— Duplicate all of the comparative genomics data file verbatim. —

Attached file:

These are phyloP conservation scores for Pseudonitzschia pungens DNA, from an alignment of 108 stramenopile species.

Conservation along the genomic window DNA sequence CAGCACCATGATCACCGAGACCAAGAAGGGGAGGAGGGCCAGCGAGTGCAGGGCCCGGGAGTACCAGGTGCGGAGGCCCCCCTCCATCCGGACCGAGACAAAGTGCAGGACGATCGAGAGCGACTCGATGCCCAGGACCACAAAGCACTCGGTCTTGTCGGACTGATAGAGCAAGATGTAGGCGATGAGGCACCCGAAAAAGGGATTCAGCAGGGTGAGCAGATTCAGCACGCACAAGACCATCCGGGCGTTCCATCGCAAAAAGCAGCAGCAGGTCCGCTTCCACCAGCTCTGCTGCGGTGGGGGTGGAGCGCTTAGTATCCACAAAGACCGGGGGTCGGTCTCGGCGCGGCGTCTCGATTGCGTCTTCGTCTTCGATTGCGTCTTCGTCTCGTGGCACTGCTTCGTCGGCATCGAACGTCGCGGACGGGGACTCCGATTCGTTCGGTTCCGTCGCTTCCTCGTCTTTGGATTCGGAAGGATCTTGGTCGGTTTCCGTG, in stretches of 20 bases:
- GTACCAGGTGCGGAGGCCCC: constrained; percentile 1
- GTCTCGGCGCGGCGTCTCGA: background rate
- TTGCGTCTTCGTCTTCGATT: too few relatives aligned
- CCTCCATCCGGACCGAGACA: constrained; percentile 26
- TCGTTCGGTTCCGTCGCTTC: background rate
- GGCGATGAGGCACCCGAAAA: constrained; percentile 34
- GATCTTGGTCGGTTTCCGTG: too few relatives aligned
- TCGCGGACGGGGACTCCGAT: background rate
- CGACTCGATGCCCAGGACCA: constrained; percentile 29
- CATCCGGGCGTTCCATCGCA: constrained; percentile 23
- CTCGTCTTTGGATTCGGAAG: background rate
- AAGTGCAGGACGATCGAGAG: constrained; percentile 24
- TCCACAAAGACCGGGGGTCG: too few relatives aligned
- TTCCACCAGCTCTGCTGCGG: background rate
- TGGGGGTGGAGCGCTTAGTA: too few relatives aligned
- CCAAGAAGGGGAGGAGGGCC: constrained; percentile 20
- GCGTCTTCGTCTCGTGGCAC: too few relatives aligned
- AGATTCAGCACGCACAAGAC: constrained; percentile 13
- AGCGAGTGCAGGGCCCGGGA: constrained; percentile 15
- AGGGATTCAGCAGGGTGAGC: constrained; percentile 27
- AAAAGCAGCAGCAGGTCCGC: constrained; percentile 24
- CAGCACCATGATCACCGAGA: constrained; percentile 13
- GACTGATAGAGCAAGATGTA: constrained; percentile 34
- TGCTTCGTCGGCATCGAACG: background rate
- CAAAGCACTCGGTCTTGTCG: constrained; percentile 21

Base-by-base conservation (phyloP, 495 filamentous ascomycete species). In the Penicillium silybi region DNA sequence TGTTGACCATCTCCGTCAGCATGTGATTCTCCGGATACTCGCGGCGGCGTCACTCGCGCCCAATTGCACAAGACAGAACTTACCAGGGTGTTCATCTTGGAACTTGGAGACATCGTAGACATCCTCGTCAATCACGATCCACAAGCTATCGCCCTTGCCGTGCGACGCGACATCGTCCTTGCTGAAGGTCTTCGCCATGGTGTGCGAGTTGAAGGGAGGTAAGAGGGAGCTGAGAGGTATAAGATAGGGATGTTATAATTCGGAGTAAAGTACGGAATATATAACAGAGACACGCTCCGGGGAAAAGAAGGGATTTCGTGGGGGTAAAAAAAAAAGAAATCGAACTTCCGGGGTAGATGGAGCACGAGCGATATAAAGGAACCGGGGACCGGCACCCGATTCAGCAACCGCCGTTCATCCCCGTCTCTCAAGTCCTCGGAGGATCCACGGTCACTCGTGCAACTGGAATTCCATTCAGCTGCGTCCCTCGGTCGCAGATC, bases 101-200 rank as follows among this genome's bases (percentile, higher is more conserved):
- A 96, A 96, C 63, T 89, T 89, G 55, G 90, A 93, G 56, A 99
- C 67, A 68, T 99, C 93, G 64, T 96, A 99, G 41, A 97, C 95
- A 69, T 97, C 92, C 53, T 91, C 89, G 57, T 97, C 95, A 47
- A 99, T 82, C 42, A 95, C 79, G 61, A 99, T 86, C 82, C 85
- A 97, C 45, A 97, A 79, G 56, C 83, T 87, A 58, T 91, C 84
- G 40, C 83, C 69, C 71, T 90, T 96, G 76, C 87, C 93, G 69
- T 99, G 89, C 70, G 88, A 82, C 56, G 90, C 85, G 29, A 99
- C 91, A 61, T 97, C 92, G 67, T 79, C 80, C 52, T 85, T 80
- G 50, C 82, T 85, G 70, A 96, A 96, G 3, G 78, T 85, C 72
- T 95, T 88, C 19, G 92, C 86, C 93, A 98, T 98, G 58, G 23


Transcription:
These are phyloP conservation scores for Pseudonitzschia pungens DNA, from an alignment of 108 stramenopile species.

Conservation along the genomic window DNA sequence CAGCACCATGATCACCGAGACCAAGAAGGGGAGGAGGGCCAGCGAGTGCAGGGCCCGGGAGTACCAGGTGCGGAGGCCCCCCTCCATCCGGACCGAGACAAAGTGCAGGACGATCGAGAGCGACTCGATGCCCAGGACCACAAAGCACTCGGTCTTGTCGGACTGATAGAGCAAGATGTAGGCGATGAGGCACCCGAAAAAGGGATTCAGCAGGGTGAGCAGATTCAGCACGCACAAGACCATCCGGGCGTTCCATCGCAAAAAGCAGCAGCAGGTCCGCTTCCACCAGCTCTGCTGCGGTGGGGGTGGAGCGCTTAGTATCCACAAAGACCGGGGGTCGGTCTCGGCGCGGCGTCTCGATTGCGTCTTCGTCTTCGATTGCGTCTTCGTCTCGTGGCACTGCTTCGTCGGCATCGAACGTCGCGGACGGGGACTCCGATTCGTTCGGTTCCGTCGCTTCCTCGTCTTTGGATTCGGAAGGATCTTGGTCGGTTTCCGTG, in stretches of 20 bases:
- GTACCAGGTGCGGAGGCCCC: constrained; percentile 1
- GTCTCGGCGCGGCGTCTCGA: background rate
- TTGCGTCTTCGTCTTCGATT: too few relatives aligned
- CCTCCATCCGGACCGAGACA: constrained; percentile 26
- TCGTTCGGTTCCGTCGCTTC: background rate
- GGCGATGAGGCACCCGAAAA: constrained; percentile 34
- GATCTTGGTCGGTTTCCGTG: too few relatives aligned
- TCGCGGACGGGGACTCCGAT: background rate
- CGACTCGATGCCCAGGACCA: constrained; percentile 29
- CATCCGGGCGTTCCATCGCA: constrained; percentile 23
- CTCGTCTTTGGATTCGGAAG: background rate
- AAGTGCAGGACGATCGAGAG: constrained; percentile 24
- TCCACAAAGACCGGGGGTCG: too few relatives aligned
- TTCCACCAGCTCTGCTGCGG: background rate
- TGGGGGTGGAGCGCTTAGTA: too few relatives aligned
- CCAAGAAGGGGAGGAGGGCC: constrained; percentile 20
- GCGTCTTCGTCTCGTGGCAC: too few relatives aligned
- AGATTCAGCACGCACAAGAC: constrained; percentile 13
- AGCGAGTGCAGGGCCCGGGA: constrained; percentile 15
- AGGGATTCAGCAGGGTGAGC: constrained; percentile 27
- AAAAGCAGCAGCAGGTCCGC: constrained; percentile 24
- CAGCACCATGATCACCGAGA: constrained; percentile 13
- GACTGATAGAGCAAGATGTA: constrained; percentile 34
- TGCTTCGTCGGCATCGAACG: background rate
- CAAAGCACTCGGTCTTGTCG: constrained; percentile 21

Base-by-base conservation (phyloP, 495 filamentous ascomycete species). In the Penicillium silybi region DNA sequence TGTTGACCATCTCCGTCAGCATGTGATTCTCCGGATACTCGCGGCGGCGTCACTCGCGCCCAATTGCACAAGACAGAACTTACCAGGGTGTTCATCTTGGAACTTGGAGACATCGTAGACATCCTCGTCAATCACGATCCACAAGCTATCGCCCTTGCCGTGCGACGCGACATCGTCCTTGCTGAAGGTCTTCGCCATGGTGTGCGAGTTGAAGGGAGGTAAGAGGGAGCTGAGAGGTATAAGATAGGGATGTTATAATTCGGAGTAAAGTACGGAATATATAACAGAGACACGCTCCGGGGAAAAGAAGGGATTTCGTGGGGGTAAAAAAAAAAGAAATCGAACTTCCGGGGTAGATGGAGCACGAGCGATATAAAGGAACCGGGGACCGGCACCCGATTCAGCAACCGCCGTTCATCCCCGTCTCTCAAGTCCTCGGAGGATCCACGGTCACTCGTGCAACTGGAATTCCATTCAGCTGCGTCCCTCGGTCGCAGATC, bases 101-200 rank as follows among this genome's bases (percentile, higher is more conserved):
- A 96, A 96, C 63, T 89, T 89, G 55, G 90, A 93, G 56, A 99
- C 67, A 68, T 99, C 93, G 64, T 96, A 99, G 41, A 97, C 95
- A 69, T 97, C 92, C 53, T 91, C 89, G 57, T 97, C 95, A 47
- A 99, T 82, C 42, A 95, C 79, G 61, A 99, T 86, C 82, C 85
- A 97, C 45, A 97, A 79, G 56, C 83, T 87, A 58, T 91, C 84
- G 40, C 83, C 69, C 71, T 90, T 96, G 76, C 87, C 93, G 69
- T 99, G 89, C 70, G 88, A 82, C 56, G 90, C 85, G 29, A 99
- C 91, A 61, T 97, C 92, G 67, T 79, C 80, C 52, T 85, T 80
- G 50, C 82, T 85, G 70, A 96, A 96, G 3, G 78, T 85, C 72
- T 95, T 88, C 19, G 92, C 86, C 93, A 98, T 98, G 58, G 23